Bahá’u’lláh was a follower of the Báb. Though to anyone who looked close, they could see He was special. The Persian government and Muslim clergy knew it too, which is why they wanted to get rid of Him. They imprisoned Him in a dark pit, cuffed to an 80 pound chain and attached to the wall. Prisoners on either side were also bound to it and when either moved it cut into Bahá’u’lláh's neck. The food served was rotten and maggot infested. The stench was beyond description. Prisoners were taken out one day a week. His nine year old son came one of those days and fainted when he saw Him.
The Russian ambassador, who highly respected and admired Baha'u'llah, pleaded to the court on His behalf. After a few months, Baha'u'llah was released with a date to appear in court. The Russian Ambassador offered sanctuary in Russia but Bahá’u’lláh refused. Instead He went to court and refuted every accusation.
The court's decision was to exile Baha'u'llah and His family to the city of Baghdad in Iraq. They were given only a few days to prepare, and Baha'u'llah was still weak from the imprisonment. He had been born into a wealthy family, but while in prison, His home and possessions had been stripped. His wife had managed to escape with a few jewels and sold them to buy some provisions. It was the beginning of winter and the trip would take months over treacherous terrain. The Authorities anticipated Baha'u'llah and His family would not survive.
They were wrong.
Baha'u'llah and His family arrived in Baghdad April 8, 1853.
In time Baha'u'llah's influence in Baghdad was so great that people gathered daily to seek His advice. The assigned Persian guards who were told Baha'u'llah was an evil and wicked man, became loyal and respectful to Him. They did not allow anyone to enter Baha'u'llah's presence without His permission-even the highest local officials.
When the Persian government discovered this, they decided Baha'u'llah must be exiled further away and would not disclose the destination. The local governor asked them to reconsider. They refused the governor's plea but he could not bear to enforce the order. Bahá’u’lláh relieved him of the responsibility and agreed to go.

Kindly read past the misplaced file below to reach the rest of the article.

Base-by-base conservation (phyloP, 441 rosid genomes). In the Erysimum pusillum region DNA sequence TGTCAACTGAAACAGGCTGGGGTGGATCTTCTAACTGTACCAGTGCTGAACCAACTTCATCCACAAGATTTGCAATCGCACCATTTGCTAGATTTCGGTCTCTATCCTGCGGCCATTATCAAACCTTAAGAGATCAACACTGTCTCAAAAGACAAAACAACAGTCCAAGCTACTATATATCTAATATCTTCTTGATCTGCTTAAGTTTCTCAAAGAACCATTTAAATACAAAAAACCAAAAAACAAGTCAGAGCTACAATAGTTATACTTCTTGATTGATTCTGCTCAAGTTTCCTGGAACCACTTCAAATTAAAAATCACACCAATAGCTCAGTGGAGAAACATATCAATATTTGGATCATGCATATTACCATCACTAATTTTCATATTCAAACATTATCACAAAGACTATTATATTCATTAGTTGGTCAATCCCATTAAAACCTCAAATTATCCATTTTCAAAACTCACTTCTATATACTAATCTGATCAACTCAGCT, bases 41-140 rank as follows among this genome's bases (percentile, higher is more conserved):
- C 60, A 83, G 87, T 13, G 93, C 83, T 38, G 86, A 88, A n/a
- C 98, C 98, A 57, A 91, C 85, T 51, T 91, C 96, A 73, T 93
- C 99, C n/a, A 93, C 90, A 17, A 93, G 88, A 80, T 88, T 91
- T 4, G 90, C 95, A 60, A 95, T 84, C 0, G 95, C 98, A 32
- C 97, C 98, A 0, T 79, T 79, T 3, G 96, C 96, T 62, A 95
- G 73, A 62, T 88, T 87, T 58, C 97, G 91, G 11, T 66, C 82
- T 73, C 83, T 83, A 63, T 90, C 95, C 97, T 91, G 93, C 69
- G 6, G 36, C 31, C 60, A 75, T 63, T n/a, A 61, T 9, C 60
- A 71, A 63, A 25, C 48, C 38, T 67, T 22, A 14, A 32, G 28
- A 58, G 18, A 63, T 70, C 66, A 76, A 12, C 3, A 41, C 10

When word spread throughout the city people came to Baha'u'llah's house. So many came it was impossible for the family to pack and prepare. A friend offered the use of his garden.
A tent was pitched and Baha'u'llah stayed in this garden for twelve days. He named the garden Ridvan which means Paradise. Over those twelve days, hundreds of people, from all backgrounds came. He presented each man, woman and child with a Tablet written personally for them. To a select few He revealed for the first time what many suspected. He was the Promised One.
When it was time for Bahá’u’lláh to leave Bagdad, a red roan stallion was brought for Him to ride. The roads were filled with people weeping. Some lay down in the road begging to be trampled rather be left without Him. He asked them not to. If they wished to please Him, be kind and loving to each other.
Most of these people were Muslims. They were not avowed followers of the Báb or Bahá’u’lláh. They responded to the power of His love but didn't know why.
"...One Who is the object of a devotion and love which kings might envy and emperors sigh for in vain."
Sunset tonight begins the celebration of these Twelve Days of Ridvan.
During these days I'll celebrate as best I can. I have strategic planning meetings, grant deadlines, school presentations, and fund raising events. I need to get my car in for a tune-up. Someday the world will slow down and honor these days, like it does for Easter and Christmas.
Until then I'm fine with celebrating undercover. It makes even the trip to the auto repair shop a party.
PHOTO: The final exile was to the prison city of Akka in Palestine. After many years, the local authorities allowed Baha'u'llah to live in an abandoned mansion outside of the city. He named it Bahji, which means Joy. This a picture of the gardens.